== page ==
WWE The Attitude Era – DVD Review
Jun 2, 2013 - by Steve Gerweck
by Julian Radbourne
There was a time, many years ago, when the WWF was getting a tad boring. The endless parade of plumbers, garbage men, ice hockey players and the like who also just happened to be wrestlers as well wasn’t doing anything for me, and I no longer made an effort to watch every show going.
Then, something happened. The wrestling product before my eyes started to change. The language that was normally the domain of the films I enjoyed was finding it’s way to Monday Night Raw as all of the cartoon characters were kicked out of the door to be replaced by beer swilling anti-heroes, by people who told me to know my role and suck it. For the first time in ages I finally felt like the WWF were aiming their product at people like me.
Now the powers that be at World Wrestling Entertainment have delved into the recent past to take a look at a period in time that revolutionised the wrestling business, and if you haven’t guessed it yet the DVD release in question is The Attitude Era.
This three disc set takes a look at some of the best moments in that era. It begins with the obligatory documentary about how the change in the WWF’s creative attitude came about and how it changed a product that for years had been aimed at a much younger audience.
If anything this part of the collection is probably the weakest. Don’t get me wrong, it was very enjoyable and fun to watch, but I can’t help but think that they could have done so much more to commemorate this period.
The disappointment with the documentary is more than made up for by the rest of the collection. It’s jam packed with some of the best skits they’ve ever produced. There’s a ton of stuff here for you to enjoy, from the debut of Y2J to Mae Young beating Bradshaw and Faarooq at poker to the Nation of Degeneration parody.
This collection isn’t just about the interviews and the skits though. There are quite a few matches here as well, so let’s slip into show review mode for the next few thousand words…..
Raw, 11th May 1998
The first match is an inter-gender affair as Sable faces Marc Mero.
I’m not sure if you can really call this a match. All of this came about because Mero thought that Sable was ruining his career. At first it looked like they were really going to go at it, especially when Mero lifted Sable into his shoulders in anticipation of the TKO.
The move never happened. Mero promised to let Sable go if she apologised for having such a disastrous effect on his career. Sable replied with a kick below the belt and a power bomb before she left Mero lying on the ring.
Raw, 27th July 1998
It’s Brawl for All action as Steve Williams goes up against Bart Gunn.
This tournament format was the nearest thing to MMA that WWE ever produced, and in a lot of ways it was quite similar to some of the early UFC fights in the sense that it was a very scrappy affair.
With five points awarded for a takedown and five points awarded for the most punches landed in a round Williams sought to gain the advantage using his wrestling skills, while Gunn looked to connect with the big left hand.
Unofficial scorecards had Dr. Death leading by the time the third round started, but when Gunn scored with a takedown Williams suffered an injury to his left leg. Now clearly hampered it wasn’t long before Gunn connected with the big left that sent Williams crashing. The referee stopped the fight immediately to give Gunn the knockout win.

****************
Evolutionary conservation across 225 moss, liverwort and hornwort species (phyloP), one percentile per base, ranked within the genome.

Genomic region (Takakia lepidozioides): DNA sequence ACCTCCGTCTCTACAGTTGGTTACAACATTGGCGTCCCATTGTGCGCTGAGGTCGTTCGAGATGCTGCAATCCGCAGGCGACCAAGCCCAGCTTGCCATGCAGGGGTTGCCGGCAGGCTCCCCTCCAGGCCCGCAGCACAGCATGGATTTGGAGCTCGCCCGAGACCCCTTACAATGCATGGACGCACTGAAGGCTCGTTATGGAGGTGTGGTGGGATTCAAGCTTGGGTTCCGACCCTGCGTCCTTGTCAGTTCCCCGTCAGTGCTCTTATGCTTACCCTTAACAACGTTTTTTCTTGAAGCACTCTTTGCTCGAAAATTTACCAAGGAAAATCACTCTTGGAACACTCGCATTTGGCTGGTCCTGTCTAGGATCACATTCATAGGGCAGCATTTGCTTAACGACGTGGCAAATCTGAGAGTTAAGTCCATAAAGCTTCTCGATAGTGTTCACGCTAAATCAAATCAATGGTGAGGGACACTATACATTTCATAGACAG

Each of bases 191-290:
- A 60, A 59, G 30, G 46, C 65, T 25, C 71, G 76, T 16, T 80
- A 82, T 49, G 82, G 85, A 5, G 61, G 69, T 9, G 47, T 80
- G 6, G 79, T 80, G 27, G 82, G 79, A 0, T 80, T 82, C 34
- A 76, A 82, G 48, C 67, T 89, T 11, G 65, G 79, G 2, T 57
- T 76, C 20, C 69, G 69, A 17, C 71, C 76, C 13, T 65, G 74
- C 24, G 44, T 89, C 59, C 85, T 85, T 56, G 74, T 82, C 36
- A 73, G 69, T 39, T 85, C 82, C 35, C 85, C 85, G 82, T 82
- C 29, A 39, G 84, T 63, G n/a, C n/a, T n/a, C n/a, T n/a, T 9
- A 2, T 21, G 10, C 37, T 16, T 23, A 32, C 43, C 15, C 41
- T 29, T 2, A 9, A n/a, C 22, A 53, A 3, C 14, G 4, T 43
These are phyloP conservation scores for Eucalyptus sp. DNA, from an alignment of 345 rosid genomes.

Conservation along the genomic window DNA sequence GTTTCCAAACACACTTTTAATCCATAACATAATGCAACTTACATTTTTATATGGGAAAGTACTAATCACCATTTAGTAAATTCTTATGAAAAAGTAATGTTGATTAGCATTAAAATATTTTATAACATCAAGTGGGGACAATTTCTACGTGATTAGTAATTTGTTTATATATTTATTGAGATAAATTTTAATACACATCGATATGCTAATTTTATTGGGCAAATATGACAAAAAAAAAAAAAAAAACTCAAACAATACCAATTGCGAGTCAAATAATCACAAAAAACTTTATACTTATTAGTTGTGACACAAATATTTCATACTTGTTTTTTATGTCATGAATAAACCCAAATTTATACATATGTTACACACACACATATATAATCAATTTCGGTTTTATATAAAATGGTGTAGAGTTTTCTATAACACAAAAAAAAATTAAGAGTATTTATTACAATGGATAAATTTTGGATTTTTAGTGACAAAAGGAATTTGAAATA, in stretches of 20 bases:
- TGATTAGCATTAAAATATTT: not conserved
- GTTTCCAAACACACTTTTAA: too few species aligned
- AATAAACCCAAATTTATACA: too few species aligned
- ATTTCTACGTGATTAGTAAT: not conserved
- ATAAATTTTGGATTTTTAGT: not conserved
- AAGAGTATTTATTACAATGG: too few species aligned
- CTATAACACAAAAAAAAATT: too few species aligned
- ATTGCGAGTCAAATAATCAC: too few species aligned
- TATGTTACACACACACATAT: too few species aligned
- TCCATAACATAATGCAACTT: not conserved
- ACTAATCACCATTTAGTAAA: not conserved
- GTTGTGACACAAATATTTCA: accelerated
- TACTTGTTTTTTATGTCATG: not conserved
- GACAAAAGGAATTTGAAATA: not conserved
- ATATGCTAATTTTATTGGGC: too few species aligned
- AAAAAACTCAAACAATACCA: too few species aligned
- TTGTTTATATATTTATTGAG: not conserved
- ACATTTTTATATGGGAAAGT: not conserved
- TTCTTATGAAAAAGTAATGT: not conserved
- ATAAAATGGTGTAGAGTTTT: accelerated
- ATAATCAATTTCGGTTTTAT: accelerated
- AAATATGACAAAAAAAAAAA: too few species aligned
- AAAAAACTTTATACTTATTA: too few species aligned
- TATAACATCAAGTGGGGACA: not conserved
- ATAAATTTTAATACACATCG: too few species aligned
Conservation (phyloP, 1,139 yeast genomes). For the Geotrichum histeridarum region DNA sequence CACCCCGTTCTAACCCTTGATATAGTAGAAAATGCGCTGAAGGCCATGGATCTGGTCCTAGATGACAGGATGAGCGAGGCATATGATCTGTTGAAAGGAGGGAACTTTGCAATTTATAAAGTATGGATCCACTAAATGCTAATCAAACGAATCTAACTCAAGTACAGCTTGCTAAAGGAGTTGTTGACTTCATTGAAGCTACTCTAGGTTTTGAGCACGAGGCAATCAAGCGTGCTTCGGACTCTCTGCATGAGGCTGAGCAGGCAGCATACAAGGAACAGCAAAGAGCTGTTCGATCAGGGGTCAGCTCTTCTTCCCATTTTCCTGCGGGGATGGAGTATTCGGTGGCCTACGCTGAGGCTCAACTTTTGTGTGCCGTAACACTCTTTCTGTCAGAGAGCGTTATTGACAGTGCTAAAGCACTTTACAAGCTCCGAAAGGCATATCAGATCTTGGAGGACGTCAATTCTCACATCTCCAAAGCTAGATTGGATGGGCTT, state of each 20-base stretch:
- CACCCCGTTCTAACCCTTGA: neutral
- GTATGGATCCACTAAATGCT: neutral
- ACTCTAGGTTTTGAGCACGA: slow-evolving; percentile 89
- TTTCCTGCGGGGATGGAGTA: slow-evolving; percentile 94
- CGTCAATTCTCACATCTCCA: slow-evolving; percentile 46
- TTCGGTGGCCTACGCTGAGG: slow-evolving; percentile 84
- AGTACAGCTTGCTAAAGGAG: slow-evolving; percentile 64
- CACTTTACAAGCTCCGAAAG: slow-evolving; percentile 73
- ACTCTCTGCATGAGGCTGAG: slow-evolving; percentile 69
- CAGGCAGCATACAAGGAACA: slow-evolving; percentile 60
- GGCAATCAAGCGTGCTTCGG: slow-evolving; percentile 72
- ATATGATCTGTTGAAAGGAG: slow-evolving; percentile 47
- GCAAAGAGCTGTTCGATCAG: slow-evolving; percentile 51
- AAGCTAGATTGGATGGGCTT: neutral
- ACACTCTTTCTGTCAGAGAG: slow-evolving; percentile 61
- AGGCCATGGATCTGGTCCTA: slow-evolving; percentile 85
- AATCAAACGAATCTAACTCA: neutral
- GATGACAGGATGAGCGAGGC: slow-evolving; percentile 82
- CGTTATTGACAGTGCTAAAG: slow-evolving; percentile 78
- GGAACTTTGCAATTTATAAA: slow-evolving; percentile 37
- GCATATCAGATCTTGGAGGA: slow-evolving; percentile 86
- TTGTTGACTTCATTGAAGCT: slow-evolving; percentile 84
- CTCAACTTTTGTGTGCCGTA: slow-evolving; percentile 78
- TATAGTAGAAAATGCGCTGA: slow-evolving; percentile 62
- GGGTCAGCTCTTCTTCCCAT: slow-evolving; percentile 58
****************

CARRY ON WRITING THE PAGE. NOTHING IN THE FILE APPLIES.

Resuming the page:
Raw, 10th August 1998
It’s four corner tag action as the Nation’s Owen Hart and Intercontinental Champion the Rock, Bully Gunn and Road Dogg of the New Age Outlaws, and Paul Bearer’s Kane and Mankind challenged the Undertaker and WWF Champion Steve Austin for the Tag Team titles.
Well, that was the plan to begin with. Before the final two teams made their entrance Ken Shamrock appeared and attacked Hart while Triple X and X-Pac attacked the Rock. Normal service had resumed during the break, although it was announced that European Champion D’Lo Brown had replaced Hart as the Rock’s partner.
Add to that the apparent dissention between Mankind and Kane because of the Big Red Machine’s rumoured alliance with the Undertaker, and the fact that the Dead Man was challenging Austin for the title three weeks later at Summerslam and you’ve got a ton of back story here.
Now can you imagine having this many champions in a match like this on Raw today? I doubt that it would ever happen again. With all the back story this proved to be a great encounter for all concerned. There was no real standout performance here, everything just seemed to flow so smoothly as the rabid crowd lapped up everything they were given.
Road Dogg took the punching bag treatment here before the all hell breaking loose moment which saw the Undertaker trying to put Mankind away. But when Mrs. Foley’s baby boy made to the tag to his partner Kane came into the match for what was only his second appearance as he took his brother down with a choke slam for the winning pin, leaving some to wonder if the Undertaker had screwed Austin out of the titles.
Summerslam, 30th August 1998
It’s the first ever Lion’s den match as Owen Hart, with Dan Severn in his corner, taking on Ken Shamrock.
This is probably the nearest thing you’ll get to a professional wrestling match in an Octagon, and having watched MMA for over a decade now I can certainly appreciate how good this was.
These two were at the top of their game as they tore strips off each other. They used the fence and it’s supports to good effect on numerous occasions, mixing in this particular tactic with some sound wrestling action.